— Alfred North Whitehead
In Science and the Modern World: Lowell Lectures, 1925 (1925), 31.
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The point of mathematics is that in it we have always got rid of the particular instance, and even of any particular sorts of entities. So that for example, no mathematical truths apply merely to fish, or merely to stones, or merely to colours. … Mathematics is thought moving in the sphere of complete abstraction from any particular instance of what it is talking about.
— Alfred North Whitehead
In 'Mathematics', Science and the Modern World (1926, 2011), 27.
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The progress of Science consists in observing interconnections and in showing with a patient ingenuity that the events of this ever-shifting world are but examples of a few general relations, called laws. To see what is general in what is particular, and what is permanent in what is transitory, is the aim of scientific thought.
— Alfred North Whitehead
In An Introduction to Mathematics (1911), 11.
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The pupils have got to be made to feel that they are studying something, and are not merely executing intellectual minuets.
— Alfred North Whitehead
In 'The Aims of Education', The Aims of Education and Other Essays (1929), 21.
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The result of teaching small parts of a large number of subjects is the passive reception of disconnected ideas, not illuminated with any spark of vitality. Let the main ideas which are introduced into a child’s education be few and important, and let them be thrown into every combination possible.
— Alfred North Whitehead
In The Organisation of Thought: Educational and Scientific (1917), 5.
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The results of science are never quite true. By a healthy independence of thought perhaps we sometimes avoid adding other people’s errors to our own.
— Alfred North Whitehead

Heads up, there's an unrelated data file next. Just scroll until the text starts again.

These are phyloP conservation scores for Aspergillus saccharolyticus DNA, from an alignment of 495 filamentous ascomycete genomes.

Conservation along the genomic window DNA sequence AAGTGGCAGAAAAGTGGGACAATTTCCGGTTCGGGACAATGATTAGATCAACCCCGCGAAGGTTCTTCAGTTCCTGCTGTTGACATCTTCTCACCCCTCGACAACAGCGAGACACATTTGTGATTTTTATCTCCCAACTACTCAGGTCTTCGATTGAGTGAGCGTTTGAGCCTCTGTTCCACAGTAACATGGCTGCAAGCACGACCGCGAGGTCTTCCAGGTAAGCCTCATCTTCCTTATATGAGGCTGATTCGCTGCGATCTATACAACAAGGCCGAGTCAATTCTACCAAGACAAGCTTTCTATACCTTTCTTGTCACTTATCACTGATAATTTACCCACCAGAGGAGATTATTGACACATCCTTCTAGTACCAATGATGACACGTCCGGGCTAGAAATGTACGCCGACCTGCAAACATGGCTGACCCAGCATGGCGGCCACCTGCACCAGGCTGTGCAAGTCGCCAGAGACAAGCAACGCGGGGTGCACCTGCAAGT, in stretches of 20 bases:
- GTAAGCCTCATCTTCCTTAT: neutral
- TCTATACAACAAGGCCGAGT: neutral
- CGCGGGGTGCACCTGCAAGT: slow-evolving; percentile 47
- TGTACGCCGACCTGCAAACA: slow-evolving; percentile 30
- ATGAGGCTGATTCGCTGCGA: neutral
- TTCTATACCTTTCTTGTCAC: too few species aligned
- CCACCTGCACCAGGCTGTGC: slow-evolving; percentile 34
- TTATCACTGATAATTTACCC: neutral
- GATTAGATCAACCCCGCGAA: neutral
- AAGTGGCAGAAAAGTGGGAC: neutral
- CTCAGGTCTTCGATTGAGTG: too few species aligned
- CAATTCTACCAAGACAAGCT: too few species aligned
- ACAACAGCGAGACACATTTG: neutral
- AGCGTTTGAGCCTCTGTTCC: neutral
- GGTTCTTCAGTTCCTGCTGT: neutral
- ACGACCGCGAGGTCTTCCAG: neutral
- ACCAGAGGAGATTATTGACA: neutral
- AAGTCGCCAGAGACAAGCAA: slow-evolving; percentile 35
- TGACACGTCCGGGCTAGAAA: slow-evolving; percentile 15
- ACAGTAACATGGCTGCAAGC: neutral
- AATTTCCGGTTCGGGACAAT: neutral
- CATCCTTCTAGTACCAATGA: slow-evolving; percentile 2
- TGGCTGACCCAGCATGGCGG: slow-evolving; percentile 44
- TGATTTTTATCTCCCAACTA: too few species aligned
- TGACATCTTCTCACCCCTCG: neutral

In 'Space, Time and Relativity', The Aims of Education and Other Essays (1929), 149.
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The safest general characterization of the European philosophical tradition is that it consists of a series of footnotes to Plato. I do not mean the systematic scheme of thought which scholars have doubtfully extracted from his writings. I allude to the wealth of general ideas scattered through them.
— Alfred North Whitehead
In Process and Reality (1929), 39.
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The science of pure mathematics … may claim to be the most original creation of the human spirit.
— Alfred North Whitehead
In Science and the Modern World: Lowell Lectures, 1925 (1925), 29.
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The science [of mathematics] has grown to such vast proportion that probably no living mathematician can claim to have achieved its mastery as a whole.
— Alfred North Whitehead
In An Introduction to Mathematics (1911), 262.
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The sense for style … is an aesthetic sense, based on admiration for the direct attainment of a foreseen end, simply and without waste. Style in art, style in literature, style in science, style in logic, style in practical execution have fundamentally the same aesthetic qualities, namely, attainment and restraint. The love of a subject in itself and for itself, where it is not the sleepy pleasure of pacing a mental quarter-deck, is the love of style as manifested in that study. Here we are brought back to the position from which we started, the utility of education. Style, in its finest sense, is the last acquirement of the educated mind; it is also the most useful. It pervades the whole being. The administrator with a sense for style hates waste; the engineer with a sense for style economises his material; the artisan with a sense for style prefers good work. Style is the ultimate morality of the mind.
— Alfred North Whitehead
In 'The Aims of Education', The Aims of Education and Other Essays (1929), 23.
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The study of mathematics is apt to commence in disappointment. The important applications of the science, the theoretical interest of its ideas, and the logical rigour of its methods all generate the expectation of a speedy introduction to processes of interest. We are told that by its aid the stars are weighed and the billions of molecules in a drop of water are counted. Yet, like the ghost of Hamlet's father, this great science eludes the efforts of our mental weapons to grasp it.
— Alfred North Whitehead
Opening to An Introduction to Mathematics (1911), 7.